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Yankees Potential Free Agent Target: Gio Urshela

A small-time reunion to shore up infield depth could make sense for both sides

Los Angeles Angels v Houston Astros Photo by Carmen Mandato/Getty Images

Even amidst one of the weakest free agent classes in years, the list of available infield upgrades available outside the trade market is one of the worst in recent memory. Fortunately for the Yankees, a sizable infield upgrade isn’t near the top of their list of offseason needs, what with Gleyber Torres manning the keystone for another year, Anthony Volpe ascendant at shortstop, Anthony Rizzo and DJ LeMahieu still under contract, and Oswald Peraza and Oswaldo Cabrera waiting in the wings. It’s too late to fully rectify what was a clear mistake in essentially exchanging Urshela for Josh Donaldson after 2021, but bringing the third baseman back on a small-time deal could be helpful in filling the numerous bottom-of-the-roster holes that have sprung up since that unfortunate deal.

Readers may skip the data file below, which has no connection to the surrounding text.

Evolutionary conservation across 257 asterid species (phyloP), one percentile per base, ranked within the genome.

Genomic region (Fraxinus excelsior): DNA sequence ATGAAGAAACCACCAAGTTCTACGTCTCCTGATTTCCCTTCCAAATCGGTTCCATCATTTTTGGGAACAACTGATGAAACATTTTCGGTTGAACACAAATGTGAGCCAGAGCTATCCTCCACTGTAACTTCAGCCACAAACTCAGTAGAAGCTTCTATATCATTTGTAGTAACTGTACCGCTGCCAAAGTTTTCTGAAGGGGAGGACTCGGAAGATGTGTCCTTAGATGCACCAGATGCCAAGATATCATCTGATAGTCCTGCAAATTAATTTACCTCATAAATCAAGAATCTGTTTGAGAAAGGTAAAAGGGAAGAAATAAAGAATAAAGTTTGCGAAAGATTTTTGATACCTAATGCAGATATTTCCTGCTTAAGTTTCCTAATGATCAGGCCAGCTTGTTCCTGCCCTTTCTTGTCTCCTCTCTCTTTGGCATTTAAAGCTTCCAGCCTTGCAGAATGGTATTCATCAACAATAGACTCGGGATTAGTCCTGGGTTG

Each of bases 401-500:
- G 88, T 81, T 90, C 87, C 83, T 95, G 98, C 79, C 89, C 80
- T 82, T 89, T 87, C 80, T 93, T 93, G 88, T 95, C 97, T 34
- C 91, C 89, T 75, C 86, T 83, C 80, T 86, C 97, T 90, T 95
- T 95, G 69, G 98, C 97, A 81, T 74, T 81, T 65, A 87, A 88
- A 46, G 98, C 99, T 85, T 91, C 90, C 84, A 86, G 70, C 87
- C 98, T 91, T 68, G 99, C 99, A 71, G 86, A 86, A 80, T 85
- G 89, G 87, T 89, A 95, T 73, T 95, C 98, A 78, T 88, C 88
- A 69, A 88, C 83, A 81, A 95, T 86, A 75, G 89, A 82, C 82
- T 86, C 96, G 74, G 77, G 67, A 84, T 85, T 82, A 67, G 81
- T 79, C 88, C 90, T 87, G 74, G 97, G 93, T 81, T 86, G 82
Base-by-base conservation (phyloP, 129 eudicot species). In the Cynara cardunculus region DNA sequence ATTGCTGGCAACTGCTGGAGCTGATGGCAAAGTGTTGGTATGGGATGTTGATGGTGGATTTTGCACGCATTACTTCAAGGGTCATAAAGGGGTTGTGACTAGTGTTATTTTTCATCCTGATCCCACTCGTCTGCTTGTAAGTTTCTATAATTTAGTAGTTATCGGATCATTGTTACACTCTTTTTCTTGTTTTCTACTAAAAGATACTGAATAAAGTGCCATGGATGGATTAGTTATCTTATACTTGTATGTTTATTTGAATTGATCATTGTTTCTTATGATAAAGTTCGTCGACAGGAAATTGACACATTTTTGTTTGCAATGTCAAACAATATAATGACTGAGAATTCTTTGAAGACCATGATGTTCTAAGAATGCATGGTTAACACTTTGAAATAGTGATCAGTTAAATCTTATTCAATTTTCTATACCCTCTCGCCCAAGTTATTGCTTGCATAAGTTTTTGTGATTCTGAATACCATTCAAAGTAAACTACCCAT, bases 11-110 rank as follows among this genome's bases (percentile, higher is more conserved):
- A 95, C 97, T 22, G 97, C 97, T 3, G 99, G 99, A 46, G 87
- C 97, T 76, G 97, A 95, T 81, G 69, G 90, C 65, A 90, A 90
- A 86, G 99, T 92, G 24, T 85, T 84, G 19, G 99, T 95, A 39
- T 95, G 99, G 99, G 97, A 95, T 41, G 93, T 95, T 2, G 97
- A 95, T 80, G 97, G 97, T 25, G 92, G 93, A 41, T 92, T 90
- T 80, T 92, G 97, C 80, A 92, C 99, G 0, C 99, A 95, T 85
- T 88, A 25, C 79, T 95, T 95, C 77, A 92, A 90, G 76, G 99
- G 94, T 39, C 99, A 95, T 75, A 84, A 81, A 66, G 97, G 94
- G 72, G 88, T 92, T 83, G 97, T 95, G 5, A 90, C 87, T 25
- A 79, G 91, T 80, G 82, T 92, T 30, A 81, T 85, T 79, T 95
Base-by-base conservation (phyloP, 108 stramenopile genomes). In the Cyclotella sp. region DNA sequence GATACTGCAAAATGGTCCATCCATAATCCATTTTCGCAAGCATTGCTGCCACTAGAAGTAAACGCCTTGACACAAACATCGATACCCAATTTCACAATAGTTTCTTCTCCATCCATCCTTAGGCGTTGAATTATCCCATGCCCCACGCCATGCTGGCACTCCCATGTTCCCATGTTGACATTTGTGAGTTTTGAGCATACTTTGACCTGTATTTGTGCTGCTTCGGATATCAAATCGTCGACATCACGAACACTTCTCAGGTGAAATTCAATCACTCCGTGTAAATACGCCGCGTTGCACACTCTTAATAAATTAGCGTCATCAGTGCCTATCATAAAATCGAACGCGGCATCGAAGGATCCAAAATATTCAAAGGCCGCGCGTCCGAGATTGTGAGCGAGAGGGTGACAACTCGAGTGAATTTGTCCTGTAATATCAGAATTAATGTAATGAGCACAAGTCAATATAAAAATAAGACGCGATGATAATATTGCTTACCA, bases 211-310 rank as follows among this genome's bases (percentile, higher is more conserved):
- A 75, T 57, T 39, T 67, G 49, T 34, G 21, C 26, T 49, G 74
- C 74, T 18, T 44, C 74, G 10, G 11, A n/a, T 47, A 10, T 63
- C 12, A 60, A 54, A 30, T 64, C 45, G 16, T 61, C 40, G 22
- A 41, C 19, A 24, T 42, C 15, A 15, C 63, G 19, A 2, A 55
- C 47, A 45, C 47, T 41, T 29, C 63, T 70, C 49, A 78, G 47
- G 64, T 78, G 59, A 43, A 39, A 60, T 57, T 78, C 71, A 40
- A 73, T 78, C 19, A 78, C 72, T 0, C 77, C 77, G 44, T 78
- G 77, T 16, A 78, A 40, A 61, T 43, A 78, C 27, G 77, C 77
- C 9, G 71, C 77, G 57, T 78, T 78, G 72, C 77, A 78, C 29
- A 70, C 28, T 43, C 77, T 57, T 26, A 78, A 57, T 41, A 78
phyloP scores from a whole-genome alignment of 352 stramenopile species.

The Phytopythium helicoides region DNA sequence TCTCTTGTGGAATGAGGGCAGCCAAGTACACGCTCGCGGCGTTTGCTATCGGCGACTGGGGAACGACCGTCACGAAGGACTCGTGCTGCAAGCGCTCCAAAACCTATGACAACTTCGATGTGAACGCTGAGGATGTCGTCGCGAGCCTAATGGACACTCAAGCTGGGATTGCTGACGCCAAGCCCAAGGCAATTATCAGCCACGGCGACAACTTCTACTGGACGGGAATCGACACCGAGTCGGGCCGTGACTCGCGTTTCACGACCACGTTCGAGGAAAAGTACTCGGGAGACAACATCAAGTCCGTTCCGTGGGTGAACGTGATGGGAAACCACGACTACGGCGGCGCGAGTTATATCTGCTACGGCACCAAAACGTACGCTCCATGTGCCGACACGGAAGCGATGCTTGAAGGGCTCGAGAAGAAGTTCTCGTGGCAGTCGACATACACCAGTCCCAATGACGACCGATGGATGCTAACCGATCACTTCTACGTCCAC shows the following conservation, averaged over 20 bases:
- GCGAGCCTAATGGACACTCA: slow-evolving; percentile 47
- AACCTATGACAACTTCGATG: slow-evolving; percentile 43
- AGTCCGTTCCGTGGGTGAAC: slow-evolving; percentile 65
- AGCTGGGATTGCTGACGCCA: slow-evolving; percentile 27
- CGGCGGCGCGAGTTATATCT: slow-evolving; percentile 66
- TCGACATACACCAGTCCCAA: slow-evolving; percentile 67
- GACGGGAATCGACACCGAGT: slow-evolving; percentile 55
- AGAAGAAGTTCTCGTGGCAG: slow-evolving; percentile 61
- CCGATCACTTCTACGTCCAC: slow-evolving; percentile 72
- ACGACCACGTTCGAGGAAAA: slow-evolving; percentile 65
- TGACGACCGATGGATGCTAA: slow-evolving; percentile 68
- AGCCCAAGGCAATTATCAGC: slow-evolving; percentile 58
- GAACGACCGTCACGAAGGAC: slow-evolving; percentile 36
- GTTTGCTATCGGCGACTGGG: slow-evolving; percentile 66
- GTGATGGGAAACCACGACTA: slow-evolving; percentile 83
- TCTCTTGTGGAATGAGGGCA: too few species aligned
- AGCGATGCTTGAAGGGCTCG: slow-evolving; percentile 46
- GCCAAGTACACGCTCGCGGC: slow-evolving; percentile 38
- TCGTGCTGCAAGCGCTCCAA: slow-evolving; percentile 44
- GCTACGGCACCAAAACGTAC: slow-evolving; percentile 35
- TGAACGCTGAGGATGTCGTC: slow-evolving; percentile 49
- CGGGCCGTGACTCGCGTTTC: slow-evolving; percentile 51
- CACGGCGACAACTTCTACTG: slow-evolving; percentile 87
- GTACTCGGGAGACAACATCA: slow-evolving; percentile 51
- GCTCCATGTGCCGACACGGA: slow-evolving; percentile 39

It’s only a little extra help, but history dictates that the Yankees will be able to use what he has to offer, given that Rizzo and LeMahieu probably can’t be relied on for a full healthy season at this point, and that any significant trade could very well see Peraza on the move. And even if he isn’t moved, the Yankees might still have some hesitance about handing him all 600 of the Isiah Kiner-Falefa and Josh Donaldson plate appearances that need to be replaced next year. Enter, perhaps, an old friend, in the form of Gio Urshela, who’s reached free agency for the first time in his career at age 32.

New York Yankees v Oakland Athletics Photo by Michael Zagaris/Oakland Athletics/Getty Images

2023 Statistics: 62 games, 228 PA, .299/.329/.374, 2 HR, 24 RBI, 92 wRC+, 0.4 fWAR

2024 FanGraphs Depth Charts Projections: 92 games, 339 PA, .273/.332/.410, 9 HR, 45 RBI, 99 wRC+, 1.2 fWAR

Contract Status: Free agent.